- Medical device security is critical for hospitals and healthcare providers, and cannot be overlooked as covered entities work to create a comprehensive data security plan, according to Beth Israel Deaconess Medical Center (BIDMC) CIO John Halamka, MD, MS.
Halamka explained in a recent blog post that “in the short term, hospitals must do their best to isolate medical devices from the internet and from other computing devices that could infect them.” It is also necessary for CIOs to build “zero day” defenses in the short term. Essentially, CIOs need to create an electronic fence around vulnerable devices.
From there, manufacturers must update their products for the “medium term,” according to Halamka. In the long term, security needs to be a foundational component as medical devices are designed from the ground up, he added.
However, it is important for hospitals to understand how medical device security is monitored by the US Food and Drug Administration (FDA).
“Some manufacturers have claimed that adding operating system patches, intrusion detection/prevention and other cybersecurity defenses will require them to re-certify their devices with the FDA,” Halamka wrote. “That is simply not true. “The FDA has issued guidance declaring it the responsibility of the manufacturers to secure their devices. No re-certification will ever be needed for adding new protections.”
Halamka explained how BIDMC uses three separate wireless networks, with one devoted to medical devices. There is also a wireless network for patients and families and a third secure network that is for clinicians and staff.
BIDMC medical devices also have firewalls to further ensure that they do not communicate with outside parties, he said.
The issue of medical device security is especially important to Halamka as BIDMC experienced a breach a few years back with a medical device manufacturer. The third-party removed the BIDMC security protections that are necessary to update a device from the internet. According to Halamka, It took only 30 seconds for the unprotected device to become infected and transmit data over the internet.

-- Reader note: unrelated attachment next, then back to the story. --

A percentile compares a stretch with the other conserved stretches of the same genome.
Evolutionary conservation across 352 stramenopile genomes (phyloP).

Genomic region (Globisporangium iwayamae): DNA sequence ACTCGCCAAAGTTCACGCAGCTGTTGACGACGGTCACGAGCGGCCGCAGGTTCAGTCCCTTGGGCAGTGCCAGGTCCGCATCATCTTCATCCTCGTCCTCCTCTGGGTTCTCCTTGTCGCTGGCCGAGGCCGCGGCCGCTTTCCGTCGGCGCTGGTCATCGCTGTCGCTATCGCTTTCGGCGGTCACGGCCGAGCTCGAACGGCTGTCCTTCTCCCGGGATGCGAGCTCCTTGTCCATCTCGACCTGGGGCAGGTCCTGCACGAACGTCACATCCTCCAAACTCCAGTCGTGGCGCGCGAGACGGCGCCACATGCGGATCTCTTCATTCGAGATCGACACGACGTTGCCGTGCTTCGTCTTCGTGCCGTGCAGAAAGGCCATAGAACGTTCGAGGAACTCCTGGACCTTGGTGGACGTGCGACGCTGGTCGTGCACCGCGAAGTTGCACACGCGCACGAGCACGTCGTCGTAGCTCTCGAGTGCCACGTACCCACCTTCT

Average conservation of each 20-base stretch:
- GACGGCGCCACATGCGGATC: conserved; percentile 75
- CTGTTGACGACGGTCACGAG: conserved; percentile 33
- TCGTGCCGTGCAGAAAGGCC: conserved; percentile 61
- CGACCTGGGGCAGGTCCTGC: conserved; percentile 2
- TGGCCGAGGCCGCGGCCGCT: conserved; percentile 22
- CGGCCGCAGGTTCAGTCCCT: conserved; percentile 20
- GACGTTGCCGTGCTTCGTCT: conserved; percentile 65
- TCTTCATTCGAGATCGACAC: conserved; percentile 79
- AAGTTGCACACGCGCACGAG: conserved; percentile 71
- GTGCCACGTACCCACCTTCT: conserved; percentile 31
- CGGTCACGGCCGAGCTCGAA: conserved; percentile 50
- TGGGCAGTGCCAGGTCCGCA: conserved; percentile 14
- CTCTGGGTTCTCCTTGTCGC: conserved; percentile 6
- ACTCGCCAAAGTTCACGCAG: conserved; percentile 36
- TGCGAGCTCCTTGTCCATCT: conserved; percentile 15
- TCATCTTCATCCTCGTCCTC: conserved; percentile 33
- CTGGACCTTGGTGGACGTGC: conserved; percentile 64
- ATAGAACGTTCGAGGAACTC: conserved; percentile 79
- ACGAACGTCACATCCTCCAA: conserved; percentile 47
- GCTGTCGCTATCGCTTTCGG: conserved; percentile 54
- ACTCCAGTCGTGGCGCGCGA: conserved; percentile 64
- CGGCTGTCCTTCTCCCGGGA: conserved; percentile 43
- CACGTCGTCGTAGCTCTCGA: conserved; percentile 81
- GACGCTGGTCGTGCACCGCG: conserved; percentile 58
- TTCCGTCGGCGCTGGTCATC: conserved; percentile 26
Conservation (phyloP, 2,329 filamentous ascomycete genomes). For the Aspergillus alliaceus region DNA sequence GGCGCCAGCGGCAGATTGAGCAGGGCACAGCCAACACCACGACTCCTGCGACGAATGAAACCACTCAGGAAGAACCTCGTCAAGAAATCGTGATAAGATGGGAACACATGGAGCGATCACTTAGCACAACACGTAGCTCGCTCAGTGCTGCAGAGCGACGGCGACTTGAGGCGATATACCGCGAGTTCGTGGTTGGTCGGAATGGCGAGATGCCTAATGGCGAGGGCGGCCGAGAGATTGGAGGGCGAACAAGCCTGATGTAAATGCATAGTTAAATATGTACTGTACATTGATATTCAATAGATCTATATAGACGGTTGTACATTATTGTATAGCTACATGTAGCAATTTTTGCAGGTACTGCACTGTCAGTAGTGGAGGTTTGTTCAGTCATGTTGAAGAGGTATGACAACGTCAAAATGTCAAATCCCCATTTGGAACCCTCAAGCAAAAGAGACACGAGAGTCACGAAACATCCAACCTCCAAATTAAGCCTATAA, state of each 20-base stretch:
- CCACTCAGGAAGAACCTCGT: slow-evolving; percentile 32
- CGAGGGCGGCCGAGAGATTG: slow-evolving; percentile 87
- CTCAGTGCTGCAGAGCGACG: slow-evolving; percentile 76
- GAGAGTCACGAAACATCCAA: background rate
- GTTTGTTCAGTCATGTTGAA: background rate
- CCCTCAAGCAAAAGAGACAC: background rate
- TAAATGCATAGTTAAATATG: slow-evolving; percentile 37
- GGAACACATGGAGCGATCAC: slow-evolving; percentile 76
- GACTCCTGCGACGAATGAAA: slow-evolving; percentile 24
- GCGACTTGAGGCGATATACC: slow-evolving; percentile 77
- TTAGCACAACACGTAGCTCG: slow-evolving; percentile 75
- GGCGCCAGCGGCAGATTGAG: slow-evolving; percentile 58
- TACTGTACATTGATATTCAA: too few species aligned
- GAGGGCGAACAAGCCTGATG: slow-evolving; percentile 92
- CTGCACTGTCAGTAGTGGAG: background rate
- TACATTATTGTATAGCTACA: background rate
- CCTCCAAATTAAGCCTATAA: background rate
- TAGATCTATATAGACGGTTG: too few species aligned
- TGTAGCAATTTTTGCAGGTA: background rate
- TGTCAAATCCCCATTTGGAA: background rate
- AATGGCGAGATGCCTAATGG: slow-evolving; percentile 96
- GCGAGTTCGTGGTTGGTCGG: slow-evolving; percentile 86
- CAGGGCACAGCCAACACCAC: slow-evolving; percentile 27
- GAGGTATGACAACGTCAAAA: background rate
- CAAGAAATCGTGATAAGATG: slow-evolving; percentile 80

“The Office of Civil Rights adjudicated that it was the manufacturer, not BIDMC, which was responsible for the breach,” Halamka explained. “We were advised to follow any visiting manufacturer reps around the hospital to ensure that they do not remove hospital provided security protections in the future.”
In general, Halamka advised hospital leaders to secure their own perimeter and then speak with medical device manufacturing CTOs to find out what their security roadmap entails. If a vendor does not have a security roadmap, change vendors, according to Halamka. BIDMC has already been making such changes because manufacturers have not been paying the issue of medical device security proper attention, he said.
Medical device security is not a new issue, and the FDA recently issued a warning over potential cybersecurity vulnerabilities in The Hospira Symbiq Infusion System.
“Hospira and an independent researcher confirmed that Hospira’s Symbiq Infusion System could be accessed remotely through a hospital’s network,” the FDA said in its report. “This could allow an unauthorized user to control the device and change the dosage the pump delivers, which could lead to over- or under-infusion of critical patient therapies.”
While there are currently not any reports of adverse events or unauthorized access through that particular medical device, the FDA urged healthcare organizations to consider transitioning to another transfusion system.